Thursday, January 7, 2016

Organ Pipe Cactus National Monument, Arizona and a Day Trip to Mexico


Ajo is a little town about 30 miles north of the Mexican border in southwest Arizona. This is the lovely town square, which is built around the old train station. This Spanish Colonial structure encloses the square on three sides, and includes the Visitor Center (pictured here), shops, cafes, a grocery store, the post office and the library.

One of the beautiful churches, across from the town square.

We are lucky to be here while Christmas decorations are still hung in the square. The palm trees just give it that je ne sais quoi!

Originally, the town was founded because of the Cornelia copper mine worked in the early 1900s. The mine was closed in 1984, but the Visitor Center and the Museum both have wonderfully informative staff who are retirees of this very mine. And they both love to tell the stories. Well worth a visit if you're in the area.
Organ Pipe Cactus National Monument - A Lesson on Cacti

This National Monument and UNESCO Biosphere Reserve just 15 miles south of Ajo extending to the Mexican border is the northern range of the Organ Pipe Cactus, pictured here.

Southwest Arizona is mainly Sonoran desert, and it's where you find the iconic Saguaro (sa-WAH-row) Cactus. We are lucky and have an amazing sky a few of the days we are here.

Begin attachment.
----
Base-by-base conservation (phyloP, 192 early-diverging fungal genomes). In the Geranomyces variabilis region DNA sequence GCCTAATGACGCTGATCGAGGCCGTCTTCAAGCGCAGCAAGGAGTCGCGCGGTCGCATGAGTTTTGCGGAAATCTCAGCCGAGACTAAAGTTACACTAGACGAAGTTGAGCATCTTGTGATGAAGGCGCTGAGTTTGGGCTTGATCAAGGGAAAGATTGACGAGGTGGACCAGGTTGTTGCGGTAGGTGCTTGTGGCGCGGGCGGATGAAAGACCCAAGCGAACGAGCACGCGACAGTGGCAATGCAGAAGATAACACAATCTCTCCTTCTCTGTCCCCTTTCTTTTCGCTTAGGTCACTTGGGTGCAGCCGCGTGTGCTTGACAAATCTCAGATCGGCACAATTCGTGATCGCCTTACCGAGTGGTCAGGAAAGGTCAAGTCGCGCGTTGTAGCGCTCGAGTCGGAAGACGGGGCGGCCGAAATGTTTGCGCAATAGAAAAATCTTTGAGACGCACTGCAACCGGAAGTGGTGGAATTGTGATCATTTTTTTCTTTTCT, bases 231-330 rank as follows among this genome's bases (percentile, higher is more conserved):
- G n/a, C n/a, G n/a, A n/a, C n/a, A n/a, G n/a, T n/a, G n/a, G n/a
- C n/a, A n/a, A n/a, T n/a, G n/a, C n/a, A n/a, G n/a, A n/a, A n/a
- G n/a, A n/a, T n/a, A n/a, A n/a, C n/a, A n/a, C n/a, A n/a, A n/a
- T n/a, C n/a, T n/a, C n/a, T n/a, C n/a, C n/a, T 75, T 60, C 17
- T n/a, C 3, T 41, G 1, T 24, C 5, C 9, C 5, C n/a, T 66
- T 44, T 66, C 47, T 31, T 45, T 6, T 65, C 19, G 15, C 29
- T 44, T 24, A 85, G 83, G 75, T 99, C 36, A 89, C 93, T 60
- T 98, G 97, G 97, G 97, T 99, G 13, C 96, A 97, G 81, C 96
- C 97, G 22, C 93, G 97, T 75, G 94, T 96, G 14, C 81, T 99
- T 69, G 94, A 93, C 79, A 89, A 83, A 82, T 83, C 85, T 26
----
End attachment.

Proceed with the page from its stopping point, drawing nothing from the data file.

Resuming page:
This Saguaro has "crested". No one knows why this happens, whether it's a genetic mutation, environmental, or some other cause. Cresting can happen to any cactus, and we only see this one out of thousands of cacti in the park.

This Saguaro is almost glowing in the sun. It's thousands of needles give it that fuzzy edge.

Inside the Saguaro are numerous straws that it uses to extract water from the ground and store for as long as it takes to the next rain, which could be many months or even years. The outside of a living cactus is like a hard sponge, and you can leave a finger depression on its skin much like a soft melon.

A Cholla (CHOY-yah) is not a cactus to be messed with. Its spikes are barbed and will stick to everything, including your skin, clothing or shoes. This year, probably because it's been a wet one, they are heavy with hanging fruit.